First, while it’s true DAFs are not required to distribute funds, no one gains anything by withholding charitable distributions. Donors can’t reclaim assets from a DAF or benefit from their growth. As Elizabeth McGuigan Philanthropy Roundtable’s vice president of policy and government affairs, explained in a three-part series examining DAFs, “… every dollar an American puts into a DAF must be directed to a qualified charity and may not be withdrawn for any other use or transferred to a non-charitable account.”
Second, commentators such as McGuigan worry that such regulation might actually inhibit giving, with the 7% payout rate being seen as “a signal that is a ceiling rather than a floor.” Imagine the impact of that: billions of dollars less being made available for charitable work.
In addition to their simplicity and impact, DAFs deliver a range of benefits for charitably mined individuals and families and the organizations they support.
One key benefit is that they allow for greater flexibility in giving, especially if a donor wants to claim a charitable tax deduction on a large sum – perhaps to offset a major financial event or considerable capital gain – but is not interested in committing that sum within a tight timeframe. By establishing a DAF and claiming the deduction on the amount contributed to the DAF, the donor creates a pool of funds from which to oversee distributions over time, without pressing deadlines.
Having such a fund can also help to ensure a consistent level of giving in times of economic upheaval. Because the funds already are set aside and cannot be used for anything else, the donor has the capacity to direct distributions to charities and causes they believe in, even if their own cash flow becomes limited.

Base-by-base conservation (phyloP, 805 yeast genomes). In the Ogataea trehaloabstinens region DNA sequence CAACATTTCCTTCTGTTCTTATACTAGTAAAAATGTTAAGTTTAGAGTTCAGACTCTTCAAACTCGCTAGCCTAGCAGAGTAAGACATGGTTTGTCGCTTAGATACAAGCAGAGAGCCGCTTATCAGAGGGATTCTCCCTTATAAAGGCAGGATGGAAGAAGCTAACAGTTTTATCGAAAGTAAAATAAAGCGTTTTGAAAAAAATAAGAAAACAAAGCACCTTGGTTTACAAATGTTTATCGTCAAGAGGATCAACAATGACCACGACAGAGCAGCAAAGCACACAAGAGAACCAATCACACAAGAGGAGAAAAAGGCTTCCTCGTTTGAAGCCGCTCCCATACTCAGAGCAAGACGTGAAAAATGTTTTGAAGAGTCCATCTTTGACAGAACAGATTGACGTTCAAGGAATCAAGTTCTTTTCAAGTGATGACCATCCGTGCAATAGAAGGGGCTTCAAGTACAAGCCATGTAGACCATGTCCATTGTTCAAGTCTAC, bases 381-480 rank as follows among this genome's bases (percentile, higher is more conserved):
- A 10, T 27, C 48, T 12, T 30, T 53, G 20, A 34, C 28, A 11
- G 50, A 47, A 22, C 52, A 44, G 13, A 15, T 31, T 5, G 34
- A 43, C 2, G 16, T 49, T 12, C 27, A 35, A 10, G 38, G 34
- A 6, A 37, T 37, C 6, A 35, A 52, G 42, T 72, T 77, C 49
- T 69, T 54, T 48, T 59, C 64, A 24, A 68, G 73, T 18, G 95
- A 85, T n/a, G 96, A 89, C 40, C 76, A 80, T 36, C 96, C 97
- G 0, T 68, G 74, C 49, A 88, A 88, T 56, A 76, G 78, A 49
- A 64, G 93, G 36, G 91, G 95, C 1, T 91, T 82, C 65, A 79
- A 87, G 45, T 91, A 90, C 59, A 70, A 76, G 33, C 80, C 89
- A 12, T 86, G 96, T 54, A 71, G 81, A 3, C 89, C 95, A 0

In fact, a Stanford Law School Policy Lab on donor-advised funds article suggests that DAFs could help to increase the impact of donated funds in times of inflation. The authors note, “… dollars in DAFs are invested in stocks, bonds, and other assets that tend to grow faster than the inflation rate … So the tradeoff posed by delay is not a dollar now versus a dollar later; in most times, it’s a dollar now versus something more than a dollar later.”
DAFs also can provide a resource to donors who fall short of the standard deduction amount. By “bunching” or “bundling” contributions from coming years into one year in a DAF, the donor can exceed the standard deduction level for one year and then use the DAF to support charities as usual in following years.
Finally, DAFs can lighten the administrative burdens that charitable giving can put on donors and their wealth advisors, as the DAF administrator can execute and record distributions, manage charitable-giving records, provide necessary tax documents and deliver other administrative services.
A tool for giving
As with any financial resource, the choice to use a DAF is a personal one to be made by a donor in conjunction with wealth advisors, tax specialists, and others on their advisory team. In this process, donors balance the opportunities presented by their giving options and make the choice that fits with their objectives. If DAFs prove to be the right solution for them, then they should take advantage of that solution, confident that they are joining a movement that is doing a lot of good … good that can be measured by the billions.
John T. Keith is a senior consultant with Johnson Grossnickle and Associates. Johnson, Grossnickle and Associates (JGA) has been providing authentic strategic and philanthropic consulting services to nonprofit clients since 1994. JGA’s team of senior consultants offers client-focused, highly customized philanthropic consulting services to education, healthcare, arts and culture, faith-based, and community organizations. www.jgacounsel.com.